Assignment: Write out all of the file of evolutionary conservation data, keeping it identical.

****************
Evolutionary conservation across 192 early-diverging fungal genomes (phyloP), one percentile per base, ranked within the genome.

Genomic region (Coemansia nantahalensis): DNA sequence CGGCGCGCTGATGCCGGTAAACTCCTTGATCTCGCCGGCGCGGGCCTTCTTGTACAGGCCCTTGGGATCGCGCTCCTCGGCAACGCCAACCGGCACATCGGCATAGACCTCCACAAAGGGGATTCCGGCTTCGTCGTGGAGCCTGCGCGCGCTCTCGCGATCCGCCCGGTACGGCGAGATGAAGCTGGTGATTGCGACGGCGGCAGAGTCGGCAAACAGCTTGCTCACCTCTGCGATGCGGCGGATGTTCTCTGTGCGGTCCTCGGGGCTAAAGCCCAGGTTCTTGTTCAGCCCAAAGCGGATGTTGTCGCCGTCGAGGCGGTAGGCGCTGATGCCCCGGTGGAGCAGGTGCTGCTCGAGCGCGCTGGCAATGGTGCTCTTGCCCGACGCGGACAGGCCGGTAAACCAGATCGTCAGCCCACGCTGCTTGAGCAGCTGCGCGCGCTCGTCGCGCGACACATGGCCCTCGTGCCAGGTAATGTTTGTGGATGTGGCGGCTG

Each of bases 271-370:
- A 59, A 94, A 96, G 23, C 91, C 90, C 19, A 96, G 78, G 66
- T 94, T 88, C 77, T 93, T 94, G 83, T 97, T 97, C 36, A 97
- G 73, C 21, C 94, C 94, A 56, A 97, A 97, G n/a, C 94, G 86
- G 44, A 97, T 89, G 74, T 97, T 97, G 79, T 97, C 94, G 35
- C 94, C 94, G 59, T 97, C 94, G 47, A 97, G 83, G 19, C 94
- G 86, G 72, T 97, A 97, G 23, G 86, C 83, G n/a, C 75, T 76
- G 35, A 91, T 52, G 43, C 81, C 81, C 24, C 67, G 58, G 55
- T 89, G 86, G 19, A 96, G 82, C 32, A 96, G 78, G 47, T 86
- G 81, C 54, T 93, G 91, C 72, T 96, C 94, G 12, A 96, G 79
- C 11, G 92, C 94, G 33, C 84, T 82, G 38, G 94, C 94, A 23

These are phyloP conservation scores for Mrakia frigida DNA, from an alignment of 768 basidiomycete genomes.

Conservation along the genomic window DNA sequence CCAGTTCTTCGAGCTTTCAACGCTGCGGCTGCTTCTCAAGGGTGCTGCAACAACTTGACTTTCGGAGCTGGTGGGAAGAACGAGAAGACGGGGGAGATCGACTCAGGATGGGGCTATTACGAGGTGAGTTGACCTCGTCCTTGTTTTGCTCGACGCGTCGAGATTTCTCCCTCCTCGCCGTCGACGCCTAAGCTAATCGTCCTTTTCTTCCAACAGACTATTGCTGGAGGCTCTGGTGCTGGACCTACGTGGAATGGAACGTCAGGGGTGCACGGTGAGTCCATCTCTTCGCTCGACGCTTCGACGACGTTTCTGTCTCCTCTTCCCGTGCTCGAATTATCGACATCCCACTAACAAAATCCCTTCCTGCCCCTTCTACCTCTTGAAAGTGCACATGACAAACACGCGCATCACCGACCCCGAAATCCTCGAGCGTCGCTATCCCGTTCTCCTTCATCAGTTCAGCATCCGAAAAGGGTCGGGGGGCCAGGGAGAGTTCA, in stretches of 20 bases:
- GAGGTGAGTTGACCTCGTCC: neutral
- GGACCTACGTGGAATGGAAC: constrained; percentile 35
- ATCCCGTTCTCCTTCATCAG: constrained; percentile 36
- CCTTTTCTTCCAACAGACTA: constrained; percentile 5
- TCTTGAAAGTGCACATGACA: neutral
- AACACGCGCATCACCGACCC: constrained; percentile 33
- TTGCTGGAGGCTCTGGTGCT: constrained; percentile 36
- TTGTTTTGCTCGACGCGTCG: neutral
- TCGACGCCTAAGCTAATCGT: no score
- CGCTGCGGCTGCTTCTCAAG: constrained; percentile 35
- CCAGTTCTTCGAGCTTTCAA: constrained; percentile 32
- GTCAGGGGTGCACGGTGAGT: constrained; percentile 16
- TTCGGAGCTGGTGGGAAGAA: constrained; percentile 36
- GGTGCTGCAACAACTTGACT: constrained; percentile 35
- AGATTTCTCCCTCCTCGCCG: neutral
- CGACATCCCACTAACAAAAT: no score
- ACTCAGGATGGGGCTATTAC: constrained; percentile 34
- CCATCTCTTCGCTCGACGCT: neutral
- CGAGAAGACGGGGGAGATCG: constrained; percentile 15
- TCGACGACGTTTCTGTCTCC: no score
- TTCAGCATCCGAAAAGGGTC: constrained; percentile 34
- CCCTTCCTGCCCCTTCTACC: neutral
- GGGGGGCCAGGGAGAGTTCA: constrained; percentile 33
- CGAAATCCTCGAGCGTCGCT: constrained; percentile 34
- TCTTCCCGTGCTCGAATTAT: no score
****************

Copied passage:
Evolutionary conservation across 192 early-diverging fungal genomes (phyloP), one percentile per base, ranked within the genome.

Genomic region (Coemansia nantahalensis): DNA sequence CGGCGCGCTGATGCCGGTAAACTCCTTGATCTCGCCGGCGCGGGCCTTCTTGTACAGGCCCTTGGGATCGCGCTCCTCGGCAACGCCAACCGGCACATCGGCATAGACCTCCACAAAGGGGATTCCGGCTTCGTCGTGGAGCCTGCGCGCGCTCTCGCGATCCGCCCGGTACGGCGAGATGAAGCTGGTGATTGCGACGGCGGCAGAGTCGGCAAACAGCTTGCTCACCTCTGCGATGCGGCGGATGTTCTCTGTGCGGTCCTCGGGGCTAAAGCCCAGGTTCTTGTTCAGCCCAAAGCGGATGTTGTCGCCGTCGAGGCGGTAGGCGCTGATGCCCCGGTGGAGCAGGTGCTGCTCGAGCGCGCTGGCAATGGTGCTCTTGCCCGACGCGGACAGGCCGGTAAACCAGATCGTCAGCCCACGCTGCTTGAGCAGCTGCGCGCGCTCGTCGCGCGACACATGGCCCTCGTGCCAGGTAATGTTTGTGGATGTGGCGGCTG

Each of bases 271-370:
- A 59, A 94, A 96, G 23, C 91, C 90, C 19, A 96, G 78, G 66
- T 94, T 88, C 77, T 93, T 94, G 83, T 97, T 97, C 36, A 97
- G 73, C 21, C 94, C 94, A 56, A 97, A 97, G n/a, C 94, G 86
- G 44, A 97, T 89, G 74, T 97, T 97, G 79, T 97, C 94, G 35
- C 94, C 94, G 59, T 97, C 94, G 47, A 97, G 83, G 19, C 94
- G 86, G 72, T 97, A 97, G 23, G 86, C 83, G n/a, C 75, T 76
- G 35, A 91, T 52, G 43, C 81, C 81, C 24, C 67, G 58, G 55
- T 89, G 86, G 19, A 96, G 82, C 32, A 96, G 78, G 47, T 86
- G 81, C 54, T 93, G 91, C 72, T 96, C 94, G 12, A 96, G 79
- C 11, G 92, C 94, G 33, C 84, T 82, G 38, G 94, C 94, A 23

These are phyloP conservation scores for Mrakia frigida DNA, from an alignment of 768 basidiomycete genomes.

Conservation along the genomic window DNA sequence CCAGTTCTTCGAGCTTTCAACGCTGCGGCTGCTTCTCAAGGGTGCTGCAACAACTTGACTTTCGGAGCTGGTGGGAAGAACGAGAAGACGGGGGAGATCGACTCAGGATGGGGCTATTACGAGGTGAGTTGACCTCGTCCTTGTTTTGCTCGACGCGTCGAGATTTCTCCCTCCTCGCCGTCGACGCCTAAGCTAATCGTCCTTTTCTTCCAACAGACTATTGCTGGAGGCTCTGGTGCTGGACCTACGTGGAATGGAACGTCAGGGGTGCACGGTGAGTCCATCTCTTCGCTCGACGCTTCGACGACGTTTCTGTCTCCTCTTCCCGTGCTCGAATTATCGACATCCCACTAACAAAATCCCTTCCTGCCCCTTCTACCTCTTGAAAGTGCACATGACAAACACGCGCATCACCGACCCCGAAATCCTCGAGCGTCGCTATCCCGTTCTCCTTCATCAGTTCAGCATCCGAAAAGGGTCGGGGGGCCAGGGAGAGTTCA, in stretches of 20 bases:
- GAGGTGAGTTGACCTCGTCC: neutral
- GGACCTACGTGGAATGGAAC: constrained; percentile 35
- ATCCCGTTCTCCTTCATCAG: constrained; percentile 36
- CCTTTTCTTCCAACAGACTA: constrained; percentile 5
- TCTTGAAAGTGCACATGACA: neutral
- AACACGCGCATCACCGACCC: constrained; percentile 33
- TTGCTGGAGGCTCTGGTGCT: constrained; percentile 36
- TTGTTTTGCTCGACGCGTCG: neutral
- TCGACGCCTAAGCTAATCGT: no score
- CGCTGCGGCTGCTTCTCAAG: constrained; percentile 35
- CCAGTTCTTCGAGCTTTCAA: constrained; percentile 32
- GTCAGGGGTGCACGGTGAGT: constrained; percentile 16
- TTCGGAGCTGGTGGGAAGAA: constrained; percentile 36
- GGTGCTGCAACAACTTGACT: constrained; percentile 35
- AGATTTCTCCCTCCTCGCCG: neutral
- CGACATCCCACTAACAAAAT: no score
- ACTCAGGATGGGGCTATTAC: constrained; percentile 34
- CCATCTCTTCGCTCGACGCT: neutral
- CGAGAAGACGGGGGAGATCG: constrained; percentile 15
- TCGACGACGTTTCTGTCTCC: no score
- TTCAGCATCCGAAAAGGGTC: constrained; percentile 34
- CCCTTCCTGCCCCTTCTACC: neutral
- GGGGGGCCAGGGAGAGTTCA: constrained; percentile 33
- CGAAATCCTCGAGCGTCGCT: constrained; percentile 34
- TCTTCCCGTGCTCGAATTAT: no score